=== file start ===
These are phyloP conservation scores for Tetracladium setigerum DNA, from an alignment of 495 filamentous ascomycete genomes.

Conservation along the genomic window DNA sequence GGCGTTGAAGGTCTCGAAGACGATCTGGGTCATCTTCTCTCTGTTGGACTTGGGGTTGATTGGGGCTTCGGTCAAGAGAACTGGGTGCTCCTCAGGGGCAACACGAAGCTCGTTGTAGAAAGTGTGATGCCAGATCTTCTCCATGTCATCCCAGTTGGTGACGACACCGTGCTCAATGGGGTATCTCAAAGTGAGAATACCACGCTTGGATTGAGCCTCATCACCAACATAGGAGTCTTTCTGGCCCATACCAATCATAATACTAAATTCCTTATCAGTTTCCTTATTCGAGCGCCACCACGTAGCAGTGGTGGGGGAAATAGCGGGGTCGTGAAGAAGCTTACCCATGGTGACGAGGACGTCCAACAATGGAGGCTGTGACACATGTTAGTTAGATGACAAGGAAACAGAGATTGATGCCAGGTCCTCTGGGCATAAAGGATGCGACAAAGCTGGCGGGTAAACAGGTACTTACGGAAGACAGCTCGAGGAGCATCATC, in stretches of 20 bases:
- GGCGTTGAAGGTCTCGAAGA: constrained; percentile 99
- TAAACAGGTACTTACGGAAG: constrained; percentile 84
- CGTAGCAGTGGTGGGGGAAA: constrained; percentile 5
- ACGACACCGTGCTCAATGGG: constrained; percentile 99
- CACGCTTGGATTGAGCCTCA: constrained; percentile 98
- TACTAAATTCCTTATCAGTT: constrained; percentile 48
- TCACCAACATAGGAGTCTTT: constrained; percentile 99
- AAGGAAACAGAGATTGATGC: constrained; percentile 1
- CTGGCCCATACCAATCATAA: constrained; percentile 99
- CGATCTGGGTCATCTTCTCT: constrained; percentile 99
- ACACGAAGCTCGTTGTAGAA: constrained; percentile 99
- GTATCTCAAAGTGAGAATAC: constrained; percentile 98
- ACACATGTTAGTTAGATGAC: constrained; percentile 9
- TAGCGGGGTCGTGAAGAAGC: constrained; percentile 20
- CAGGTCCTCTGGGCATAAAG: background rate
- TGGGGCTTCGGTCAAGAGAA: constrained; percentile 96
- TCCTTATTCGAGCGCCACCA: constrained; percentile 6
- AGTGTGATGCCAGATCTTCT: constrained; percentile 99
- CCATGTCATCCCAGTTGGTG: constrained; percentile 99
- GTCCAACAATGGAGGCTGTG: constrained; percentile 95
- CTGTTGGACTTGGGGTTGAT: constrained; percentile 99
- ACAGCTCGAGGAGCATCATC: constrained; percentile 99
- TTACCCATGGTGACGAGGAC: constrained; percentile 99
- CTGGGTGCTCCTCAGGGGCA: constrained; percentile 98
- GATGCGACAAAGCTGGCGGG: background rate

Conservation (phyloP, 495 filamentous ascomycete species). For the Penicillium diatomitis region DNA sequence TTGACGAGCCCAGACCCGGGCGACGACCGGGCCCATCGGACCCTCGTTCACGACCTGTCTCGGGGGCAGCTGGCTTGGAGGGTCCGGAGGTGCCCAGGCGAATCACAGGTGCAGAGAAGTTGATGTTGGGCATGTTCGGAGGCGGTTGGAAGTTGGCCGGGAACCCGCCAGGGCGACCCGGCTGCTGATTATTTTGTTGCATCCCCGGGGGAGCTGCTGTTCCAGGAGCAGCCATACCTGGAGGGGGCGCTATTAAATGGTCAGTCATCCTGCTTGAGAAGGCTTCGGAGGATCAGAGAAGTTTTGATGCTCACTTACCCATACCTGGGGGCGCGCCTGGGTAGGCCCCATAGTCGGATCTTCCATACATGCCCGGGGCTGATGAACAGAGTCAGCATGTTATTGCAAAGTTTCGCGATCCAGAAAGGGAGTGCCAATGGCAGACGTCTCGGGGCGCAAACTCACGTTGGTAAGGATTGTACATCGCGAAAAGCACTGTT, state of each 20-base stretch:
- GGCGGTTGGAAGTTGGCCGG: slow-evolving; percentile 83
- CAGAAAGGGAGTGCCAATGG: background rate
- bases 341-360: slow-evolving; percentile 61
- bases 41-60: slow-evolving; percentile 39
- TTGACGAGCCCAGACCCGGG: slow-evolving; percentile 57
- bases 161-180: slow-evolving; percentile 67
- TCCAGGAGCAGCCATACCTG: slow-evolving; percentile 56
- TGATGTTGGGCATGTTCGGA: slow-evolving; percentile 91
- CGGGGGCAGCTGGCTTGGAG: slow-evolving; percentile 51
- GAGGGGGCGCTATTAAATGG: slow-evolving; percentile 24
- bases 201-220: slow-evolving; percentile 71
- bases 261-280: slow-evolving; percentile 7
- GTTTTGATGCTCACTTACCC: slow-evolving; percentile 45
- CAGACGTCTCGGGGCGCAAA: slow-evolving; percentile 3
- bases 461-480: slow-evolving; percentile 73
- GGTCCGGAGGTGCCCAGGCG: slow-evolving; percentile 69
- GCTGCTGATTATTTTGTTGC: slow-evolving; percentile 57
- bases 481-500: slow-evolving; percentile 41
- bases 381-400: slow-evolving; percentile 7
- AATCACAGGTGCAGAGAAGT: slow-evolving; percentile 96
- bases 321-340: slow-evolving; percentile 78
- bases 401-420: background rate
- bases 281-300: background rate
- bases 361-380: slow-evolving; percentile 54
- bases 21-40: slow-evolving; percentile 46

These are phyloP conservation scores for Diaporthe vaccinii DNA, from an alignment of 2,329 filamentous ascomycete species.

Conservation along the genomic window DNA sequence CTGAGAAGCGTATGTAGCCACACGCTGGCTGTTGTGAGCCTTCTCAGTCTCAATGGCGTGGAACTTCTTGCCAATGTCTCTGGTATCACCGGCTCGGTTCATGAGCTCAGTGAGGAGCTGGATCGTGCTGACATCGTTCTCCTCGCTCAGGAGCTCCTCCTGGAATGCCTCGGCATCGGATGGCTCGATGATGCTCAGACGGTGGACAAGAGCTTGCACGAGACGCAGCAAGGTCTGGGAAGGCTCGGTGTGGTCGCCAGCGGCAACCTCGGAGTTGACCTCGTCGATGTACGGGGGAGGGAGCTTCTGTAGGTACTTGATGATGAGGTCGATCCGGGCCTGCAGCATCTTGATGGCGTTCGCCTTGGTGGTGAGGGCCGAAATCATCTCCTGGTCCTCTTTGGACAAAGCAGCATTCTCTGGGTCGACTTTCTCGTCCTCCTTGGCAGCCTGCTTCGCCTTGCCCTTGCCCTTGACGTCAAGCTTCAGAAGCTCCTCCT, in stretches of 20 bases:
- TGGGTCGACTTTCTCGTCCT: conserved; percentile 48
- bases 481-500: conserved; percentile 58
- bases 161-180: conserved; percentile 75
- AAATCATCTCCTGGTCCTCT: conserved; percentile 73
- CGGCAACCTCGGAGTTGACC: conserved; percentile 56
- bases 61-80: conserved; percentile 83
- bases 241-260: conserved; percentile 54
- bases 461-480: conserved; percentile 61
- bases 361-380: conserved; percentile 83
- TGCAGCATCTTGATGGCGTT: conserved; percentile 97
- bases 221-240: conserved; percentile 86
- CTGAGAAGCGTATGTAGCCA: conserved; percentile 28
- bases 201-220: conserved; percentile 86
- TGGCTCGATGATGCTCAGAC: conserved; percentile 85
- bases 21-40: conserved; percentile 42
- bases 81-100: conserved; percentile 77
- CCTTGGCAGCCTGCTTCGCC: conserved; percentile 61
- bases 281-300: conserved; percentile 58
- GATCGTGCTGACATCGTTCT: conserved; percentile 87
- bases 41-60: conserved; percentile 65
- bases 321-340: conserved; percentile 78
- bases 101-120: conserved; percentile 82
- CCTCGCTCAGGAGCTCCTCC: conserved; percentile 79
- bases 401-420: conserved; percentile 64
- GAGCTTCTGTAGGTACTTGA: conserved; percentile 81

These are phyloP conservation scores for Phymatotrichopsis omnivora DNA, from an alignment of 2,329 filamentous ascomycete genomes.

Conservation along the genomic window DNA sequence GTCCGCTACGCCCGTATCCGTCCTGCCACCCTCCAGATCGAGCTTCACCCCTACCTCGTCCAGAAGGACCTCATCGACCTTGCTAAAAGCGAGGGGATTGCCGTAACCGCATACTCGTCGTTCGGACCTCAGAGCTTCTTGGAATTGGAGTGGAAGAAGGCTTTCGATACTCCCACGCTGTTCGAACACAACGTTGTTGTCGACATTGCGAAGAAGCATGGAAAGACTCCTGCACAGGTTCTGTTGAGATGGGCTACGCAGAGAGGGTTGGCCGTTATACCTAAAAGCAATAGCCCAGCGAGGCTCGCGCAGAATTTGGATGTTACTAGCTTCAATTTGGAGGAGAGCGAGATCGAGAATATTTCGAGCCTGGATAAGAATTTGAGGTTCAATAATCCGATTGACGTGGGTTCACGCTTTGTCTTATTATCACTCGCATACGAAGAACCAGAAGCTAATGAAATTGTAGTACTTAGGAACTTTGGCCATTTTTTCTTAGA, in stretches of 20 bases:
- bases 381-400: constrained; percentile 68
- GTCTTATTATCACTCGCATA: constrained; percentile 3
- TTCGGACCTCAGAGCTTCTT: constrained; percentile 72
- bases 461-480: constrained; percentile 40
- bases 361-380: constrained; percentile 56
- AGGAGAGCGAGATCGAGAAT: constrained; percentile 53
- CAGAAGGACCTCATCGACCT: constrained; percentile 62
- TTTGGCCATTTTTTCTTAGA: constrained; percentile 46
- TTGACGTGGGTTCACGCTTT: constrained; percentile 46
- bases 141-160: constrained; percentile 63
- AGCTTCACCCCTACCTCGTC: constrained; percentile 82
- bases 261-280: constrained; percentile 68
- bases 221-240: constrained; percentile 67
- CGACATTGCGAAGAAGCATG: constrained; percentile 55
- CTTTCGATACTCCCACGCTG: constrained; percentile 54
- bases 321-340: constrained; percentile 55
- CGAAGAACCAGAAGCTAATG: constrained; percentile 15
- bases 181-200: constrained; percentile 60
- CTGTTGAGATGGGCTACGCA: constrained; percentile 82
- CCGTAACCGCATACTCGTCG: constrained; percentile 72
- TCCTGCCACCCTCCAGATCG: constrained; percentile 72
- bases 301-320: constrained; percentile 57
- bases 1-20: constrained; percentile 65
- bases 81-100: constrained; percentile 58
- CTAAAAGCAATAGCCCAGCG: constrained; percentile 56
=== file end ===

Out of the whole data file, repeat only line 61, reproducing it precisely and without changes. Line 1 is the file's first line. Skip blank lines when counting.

- bases 61-80: conserved; percentile 83